16. Dallas: Baseball, Nolan Ryan, HOF, 100, AC -- but was only a Ranger for the last 5 years of his career.  Football, Bob Lilly, HOF, 100, AC.  Basketball, Dirk Nowitzki, All-Star & future HOF, and would be in the top 50 if they did a new list.  Hockey, Mike Modano, future HOF, and would in the top 100 if they did a new list.

15. Minneapolis: Baseball, Harmon Killebrew, HOF, 100.  Football, Fran Tarkenton, HOF, 100.  Basketball, George Mikan, HOF, 50.  Hockey: Neal Broten, not in the HOF but probably should be.

14. Seattle: Baseball, Ken Griffey Jr., future HOF, 100, AC.  Football, Steve Largent, HOF, 100.  Basketball, Lenny Wilkens, HOF, 50.  Hockey, Harry "Hap" Holmes, who played on all 4 Seattle Metropolitans teams to win the Pacific Coast Hockey Association title and thus reach the Stanley Cup Finals, including the 1917 Cup that made the Metros the first team outside Canada to win the Cup; he is in the HOF, and along with his 1914 Toronto Blueshirts teammate Jack Marshall, he is one of only 2 players to win the Cup with 4 different teams.

13. Houston: Baseball, Nolan Ryan, HOF, 100, AC.  Football, Earl Campbell, HOF, 100.  Basketball, Hakeem Olajuwon, HOF, 50.  Hockey, Gordie Howe (WHA's Houston Aeros for 4 years), HOF, 100.

12. Cincinnati: Baseball, Johnny Bench, HOF, 100, AC.  Football, Anthony Munoz, HOF, 100, AC, although it is odd for a team's greatest all-time player to be an offensive lineman.  Basketball, Oscar Robertson, HOF, 50.  Hockey, Mike Gartner, Cincinnati Stingers of the World Hockey Association before going on to the Washington Capitals; HOF, 100; Mark Messier also played for the Stingers but only half a season.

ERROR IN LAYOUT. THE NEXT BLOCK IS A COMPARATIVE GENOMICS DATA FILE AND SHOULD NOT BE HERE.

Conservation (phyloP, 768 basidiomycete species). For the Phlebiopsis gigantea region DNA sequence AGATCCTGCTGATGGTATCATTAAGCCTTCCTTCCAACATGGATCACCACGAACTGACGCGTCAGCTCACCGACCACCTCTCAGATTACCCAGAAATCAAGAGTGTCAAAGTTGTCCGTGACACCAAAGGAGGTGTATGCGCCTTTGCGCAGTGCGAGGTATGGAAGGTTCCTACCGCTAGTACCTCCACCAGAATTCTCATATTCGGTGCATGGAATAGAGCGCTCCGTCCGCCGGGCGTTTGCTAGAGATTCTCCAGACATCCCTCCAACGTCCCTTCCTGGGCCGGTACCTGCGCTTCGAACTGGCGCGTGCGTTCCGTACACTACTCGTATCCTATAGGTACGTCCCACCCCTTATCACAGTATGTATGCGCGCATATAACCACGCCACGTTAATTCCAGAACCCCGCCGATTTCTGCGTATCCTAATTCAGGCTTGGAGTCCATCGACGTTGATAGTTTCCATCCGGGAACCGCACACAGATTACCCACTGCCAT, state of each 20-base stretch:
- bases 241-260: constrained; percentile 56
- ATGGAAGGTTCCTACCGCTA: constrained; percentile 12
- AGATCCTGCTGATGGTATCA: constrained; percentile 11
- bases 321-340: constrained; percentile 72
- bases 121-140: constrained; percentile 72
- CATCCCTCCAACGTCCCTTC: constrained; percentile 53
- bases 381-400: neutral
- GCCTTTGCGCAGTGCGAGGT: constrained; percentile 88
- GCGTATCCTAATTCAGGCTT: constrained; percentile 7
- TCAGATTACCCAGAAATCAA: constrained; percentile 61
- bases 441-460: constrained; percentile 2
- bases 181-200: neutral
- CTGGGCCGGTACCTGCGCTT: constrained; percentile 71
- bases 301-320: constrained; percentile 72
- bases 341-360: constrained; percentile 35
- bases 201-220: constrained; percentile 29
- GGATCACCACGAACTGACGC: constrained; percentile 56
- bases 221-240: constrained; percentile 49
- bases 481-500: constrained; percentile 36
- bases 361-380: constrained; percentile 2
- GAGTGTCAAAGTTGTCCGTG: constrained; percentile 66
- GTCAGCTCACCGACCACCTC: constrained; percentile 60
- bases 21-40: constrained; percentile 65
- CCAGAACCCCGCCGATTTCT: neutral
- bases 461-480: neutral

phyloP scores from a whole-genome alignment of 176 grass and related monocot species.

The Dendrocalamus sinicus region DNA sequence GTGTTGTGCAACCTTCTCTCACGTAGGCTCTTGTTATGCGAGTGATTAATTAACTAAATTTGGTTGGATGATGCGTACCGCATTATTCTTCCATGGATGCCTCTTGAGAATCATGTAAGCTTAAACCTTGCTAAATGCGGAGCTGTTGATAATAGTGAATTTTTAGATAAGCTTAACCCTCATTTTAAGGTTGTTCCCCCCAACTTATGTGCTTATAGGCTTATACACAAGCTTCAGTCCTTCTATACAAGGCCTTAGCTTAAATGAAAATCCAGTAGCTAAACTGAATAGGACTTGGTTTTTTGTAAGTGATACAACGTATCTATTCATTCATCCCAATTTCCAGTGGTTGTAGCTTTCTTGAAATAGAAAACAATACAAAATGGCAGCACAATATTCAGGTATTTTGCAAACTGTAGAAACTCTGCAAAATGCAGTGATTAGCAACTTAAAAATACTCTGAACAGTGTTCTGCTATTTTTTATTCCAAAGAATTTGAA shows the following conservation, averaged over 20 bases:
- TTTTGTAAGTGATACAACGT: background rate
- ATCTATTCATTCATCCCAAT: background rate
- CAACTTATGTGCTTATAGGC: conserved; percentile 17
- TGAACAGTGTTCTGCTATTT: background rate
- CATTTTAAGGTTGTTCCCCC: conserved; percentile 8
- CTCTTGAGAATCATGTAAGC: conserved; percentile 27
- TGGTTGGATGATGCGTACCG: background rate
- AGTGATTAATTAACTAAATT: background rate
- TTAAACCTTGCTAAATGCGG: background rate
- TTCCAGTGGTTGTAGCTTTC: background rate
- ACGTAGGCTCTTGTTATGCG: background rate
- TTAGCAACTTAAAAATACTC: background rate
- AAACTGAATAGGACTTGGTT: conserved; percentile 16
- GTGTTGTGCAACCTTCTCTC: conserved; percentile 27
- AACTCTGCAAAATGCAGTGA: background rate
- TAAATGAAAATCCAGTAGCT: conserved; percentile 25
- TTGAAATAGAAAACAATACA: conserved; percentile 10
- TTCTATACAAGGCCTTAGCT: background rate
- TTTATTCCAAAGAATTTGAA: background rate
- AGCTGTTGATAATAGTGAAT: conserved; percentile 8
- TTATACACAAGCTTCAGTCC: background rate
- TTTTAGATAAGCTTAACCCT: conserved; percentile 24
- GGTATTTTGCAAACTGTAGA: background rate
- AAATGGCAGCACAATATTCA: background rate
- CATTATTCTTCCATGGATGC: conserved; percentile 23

11. Baltimore: Baseball, Cal Ripken, HOF, 100, AC.  Football, Johnny Unitas, HOF, 100, AC.  Basketball, Earl Monroe, HOF, 50.  Hockey, Gary Veneruzzo, the best of the players on the Baltimore Blades, who were created from the failed Michigan Stags of the WHA in January 1975, but only played out that season; Veneruzzo played a grand total of 7 games in the NHL.  (No, you can't combine Baltimore and Washington.)

10. Pittsburgh: Baseball, Honus Wagner, HOF, 100, AC.  Football, Joe Greene, HOF, 100, AC.  Basketball, Connie Hawkins (ABA Pittsburgh Pipers), HOF.  Hockey, Mario Lemieux, HOF, 100.

9. San Francisco: Baseball, Willie Mays, HOF, 100, AC.  Football, Joe Montana, HOF, 100, AC.  Basketball, Rick Barry, HOF, 50.  Hockey, Patrick Marleau, probable future HOF.

8. Los Angeles: Baseball, Sandy Koufax, HOF, 100, AC.  Football, Deacon Jones, HOF, 100, AC.  Basketball: Magic Johnson, HOF, 50.  Hockey: Wayne Gretzky, HOF, 100 (THN ranked him 1, but he can't be counted as mainly an L.A. player since his best years were in Edmonton, so that hurts L.A.'s ranking here).